Regulators may be willing to consider the concerns U.S. farmers have about being channeled into purchasing almost all of their crop nutrients from a single retailer. Image source: Getty Images.
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While it's true that the merger of equals being considered between PotashCorp (NYSE: POT) and Agrium (NYSE: AGU) won't run into many regulatory hurdles in Canada, that's not to say that everyone will be supportive of the two crop nutrition giants joining together. In particular, U.S. farmers would likely be outspoken critics of the deal.
PotashCorp and Agrium say they're discussing a merger, but nothing concrete is on the table. A deal might not happen. But if it did, Reuters reports that analysts at National Bank estimate the result would be a massive crop nutrient producer that controlled 62% of potash capacity, 30% of phosphate, and 29% of nitrogen.
Pick up a bag of fertilizer and you'll see the letters N-P-K on the packaging, referring to the percentages of nitrogen, phosphorus, and potassium it contains. Thesecrop nutrients are essential for plant growth whether in a backyard garden or on biggest commercial agricultural operations, and the trio of PotashCorp, Agrium, and Mosaic (NYSE: MOS) are the leading producers in North America. They also jointly own Canpotex, the potash marketing and distribution association that negotiates with foreign purchasers.
It's because the three companies already work in concert in selling potash that many industry observers suspect a merger between PotashCorp and Agrium would have little impact on pricing, as their output would continue to go through Canpotex. And because both companies are Canadian, the deal wouldn't run afoul of the country's Investment Canada Act, which ultimately prevented Australia-based BHP Billiton (NYSE: BHP) from acquiring PotashCorp in 2010.
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Seeding the fields of doubt
Potash -- and much of the rest of the fertilizer market -- is suffering from a period of depressed pricing that was brought on by the collapse of the commodities bull market, and then deeply exacerbated by the 2013 breakup of the other big international potash cartel, between the Russian and Belorussian producers. As the two vied for market share, supply outpaced demand, causing prices for the crop nutrient to plunge.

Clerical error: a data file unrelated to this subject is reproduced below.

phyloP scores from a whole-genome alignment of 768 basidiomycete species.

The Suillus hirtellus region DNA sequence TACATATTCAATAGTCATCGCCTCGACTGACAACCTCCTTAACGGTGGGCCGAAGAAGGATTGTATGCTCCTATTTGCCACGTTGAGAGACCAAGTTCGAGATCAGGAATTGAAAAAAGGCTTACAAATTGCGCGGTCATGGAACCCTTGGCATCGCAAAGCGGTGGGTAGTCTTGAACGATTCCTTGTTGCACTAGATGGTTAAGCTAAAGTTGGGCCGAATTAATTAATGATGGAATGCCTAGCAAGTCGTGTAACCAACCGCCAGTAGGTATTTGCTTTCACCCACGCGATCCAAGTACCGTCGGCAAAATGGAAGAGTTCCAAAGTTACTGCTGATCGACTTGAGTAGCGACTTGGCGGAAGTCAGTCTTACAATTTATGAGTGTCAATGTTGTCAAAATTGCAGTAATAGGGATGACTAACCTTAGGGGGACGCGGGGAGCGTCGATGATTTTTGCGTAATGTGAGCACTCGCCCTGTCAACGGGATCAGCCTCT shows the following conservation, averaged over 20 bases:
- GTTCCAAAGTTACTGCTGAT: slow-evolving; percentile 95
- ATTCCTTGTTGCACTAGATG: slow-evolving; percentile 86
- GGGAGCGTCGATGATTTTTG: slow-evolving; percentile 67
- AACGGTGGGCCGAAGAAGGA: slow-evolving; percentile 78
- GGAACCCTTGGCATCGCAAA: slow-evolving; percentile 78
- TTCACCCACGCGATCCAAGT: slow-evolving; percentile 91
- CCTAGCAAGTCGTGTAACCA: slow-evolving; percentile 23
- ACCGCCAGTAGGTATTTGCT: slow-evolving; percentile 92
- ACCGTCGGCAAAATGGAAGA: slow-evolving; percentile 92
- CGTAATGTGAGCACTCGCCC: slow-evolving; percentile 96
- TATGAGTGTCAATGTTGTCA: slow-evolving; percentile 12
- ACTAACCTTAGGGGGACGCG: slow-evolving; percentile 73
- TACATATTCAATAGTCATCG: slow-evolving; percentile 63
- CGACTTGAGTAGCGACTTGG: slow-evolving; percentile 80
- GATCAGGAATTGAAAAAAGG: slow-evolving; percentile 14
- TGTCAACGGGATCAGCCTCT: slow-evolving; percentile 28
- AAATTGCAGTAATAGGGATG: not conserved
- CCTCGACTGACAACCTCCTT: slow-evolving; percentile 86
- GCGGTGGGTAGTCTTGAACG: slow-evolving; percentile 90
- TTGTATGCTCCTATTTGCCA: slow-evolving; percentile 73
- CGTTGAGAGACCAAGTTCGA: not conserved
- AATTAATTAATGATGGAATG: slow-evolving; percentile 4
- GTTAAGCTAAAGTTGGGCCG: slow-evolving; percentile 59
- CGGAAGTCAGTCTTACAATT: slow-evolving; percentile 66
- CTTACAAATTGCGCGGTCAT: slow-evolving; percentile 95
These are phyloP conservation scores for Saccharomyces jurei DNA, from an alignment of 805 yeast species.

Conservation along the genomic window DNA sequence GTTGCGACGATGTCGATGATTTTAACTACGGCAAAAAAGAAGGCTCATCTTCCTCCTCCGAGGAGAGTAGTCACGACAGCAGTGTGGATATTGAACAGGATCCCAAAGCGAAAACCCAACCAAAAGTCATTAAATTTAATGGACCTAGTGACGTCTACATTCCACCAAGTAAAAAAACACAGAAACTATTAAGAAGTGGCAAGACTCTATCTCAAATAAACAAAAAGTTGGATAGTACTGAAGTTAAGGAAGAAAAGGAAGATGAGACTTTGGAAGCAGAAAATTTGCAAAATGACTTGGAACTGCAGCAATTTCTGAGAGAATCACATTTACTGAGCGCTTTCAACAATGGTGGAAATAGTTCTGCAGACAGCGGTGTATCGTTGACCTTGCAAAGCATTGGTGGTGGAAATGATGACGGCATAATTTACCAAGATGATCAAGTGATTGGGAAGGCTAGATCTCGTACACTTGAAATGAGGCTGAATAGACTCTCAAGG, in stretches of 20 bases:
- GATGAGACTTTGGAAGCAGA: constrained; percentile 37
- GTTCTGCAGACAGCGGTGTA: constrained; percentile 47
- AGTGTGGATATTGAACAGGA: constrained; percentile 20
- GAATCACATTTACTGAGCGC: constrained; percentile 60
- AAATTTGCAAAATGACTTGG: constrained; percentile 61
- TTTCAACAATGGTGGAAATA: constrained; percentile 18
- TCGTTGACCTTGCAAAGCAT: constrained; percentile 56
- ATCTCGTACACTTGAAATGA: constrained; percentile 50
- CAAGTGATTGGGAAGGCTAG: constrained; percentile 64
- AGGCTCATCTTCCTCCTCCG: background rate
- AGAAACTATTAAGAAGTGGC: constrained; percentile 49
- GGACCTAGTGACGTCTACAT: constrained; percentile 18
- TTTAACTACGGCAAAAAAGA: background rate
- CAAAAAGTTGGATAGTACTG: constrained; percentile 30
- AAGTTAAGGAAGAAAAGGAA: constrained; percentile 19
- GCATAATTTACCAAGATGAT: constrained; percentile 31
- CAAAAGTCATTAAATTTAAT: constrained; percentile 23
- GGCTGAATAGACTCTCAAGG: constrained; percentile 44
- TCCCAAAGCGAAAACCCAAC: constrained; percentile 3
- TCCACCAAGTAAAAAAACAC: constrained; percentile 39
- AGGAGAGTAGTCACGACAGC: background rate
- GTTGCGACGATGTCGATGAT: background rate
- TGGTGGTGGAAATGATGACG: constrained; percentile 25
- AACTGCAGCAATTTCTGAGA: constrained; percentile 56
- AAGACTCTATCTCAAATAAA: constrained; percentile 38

Belorussian producer Belaruskali, which had been half of that cartel, recently signed contracts with India and China for potash at prices 30% below those from 2015, which were already discounted from the price when the cartel disbanded. The depressed market has caused producers to try to take capacity offline to balance supply with demand and bolster prices. BHP Billiton, for instance, may not move forward with its massive Jansen mine in Saskatchewan if the pricing environment doesn't improve, and Mosaic recently laid off 330 workers after suspending production at its Colonsay mine. PotashCorp has also temporarily closed some mines.
What PotashCorp really wants
Yet it's not so much Agrium's crop nutrient production PotashCorp is interested in:Agrium is also the largest farm retailer in North America, with $5.8 billion in reported retail sales in the second quarter. That's a 6% drop year over year, but the decline mostly stemmed from the lower prices crop nutrients were getting. Segment gross profits, on the other hand, were up 1.2% year over year, at near-record levels.
Agrium's retail operations comprise more than 1,400 outlets, 63 terminals, seven plants, and 17 distribution centers in North America, South America, and Australia. They generated $12 billion in revenues last year -- more than three times the sales it generated from its global wholesale business, which produces, markets, and distributes all major crop nutrients for agricultural and industrial customers. It just announced it was acquiring two more retail operations that would add 34 more stores in the U.S. and Canada.
PotashCorp doesn't have a retail network like that, and gaining access to Agrium's would help it weather the volatility of the commodities market better. Over the past five years, Agrium's stock has returned some 12%, while PotashCorp shares have experienced a 70% decline.
Not a bumper crop of profits
U.S. farmers, though, are already under pressure from their own low-pricing environment for their crops. Corn today goes for a little more than $3 per bushel, nearly half of what it was getting just a few years ago, while wheat has fallen by a like percentage. They're also being cornered by consolidation underway in the seed and chemicals markets: Syngenta is being acquired by China National Chemical; Dow Chemical and DuPontare looking to merge; and GMO seed giant Monsanto (NYSE: MON) is being pursued by Bayer.
The Justice Department is also trying to thwart John Deere's (NYSE: DE) plan to acquire Monsanto's precision planting technology business for being anticompetitive, too, so a situation in which there were fewer companies from which to buy fertilizer and crop protection products doubtless wouldn't sit well with them. Canadian farmers probably wouldn't be ecstatic either.
The deal may still get a pass from regulators because there are low-cost international suppliers, but the idea of Canadian and U.S. farmers being forced to shop for those vital supplies in Eastern Europe may not sit well. It could end up being the tractor lobby that causes this merger of equals to fall apart.
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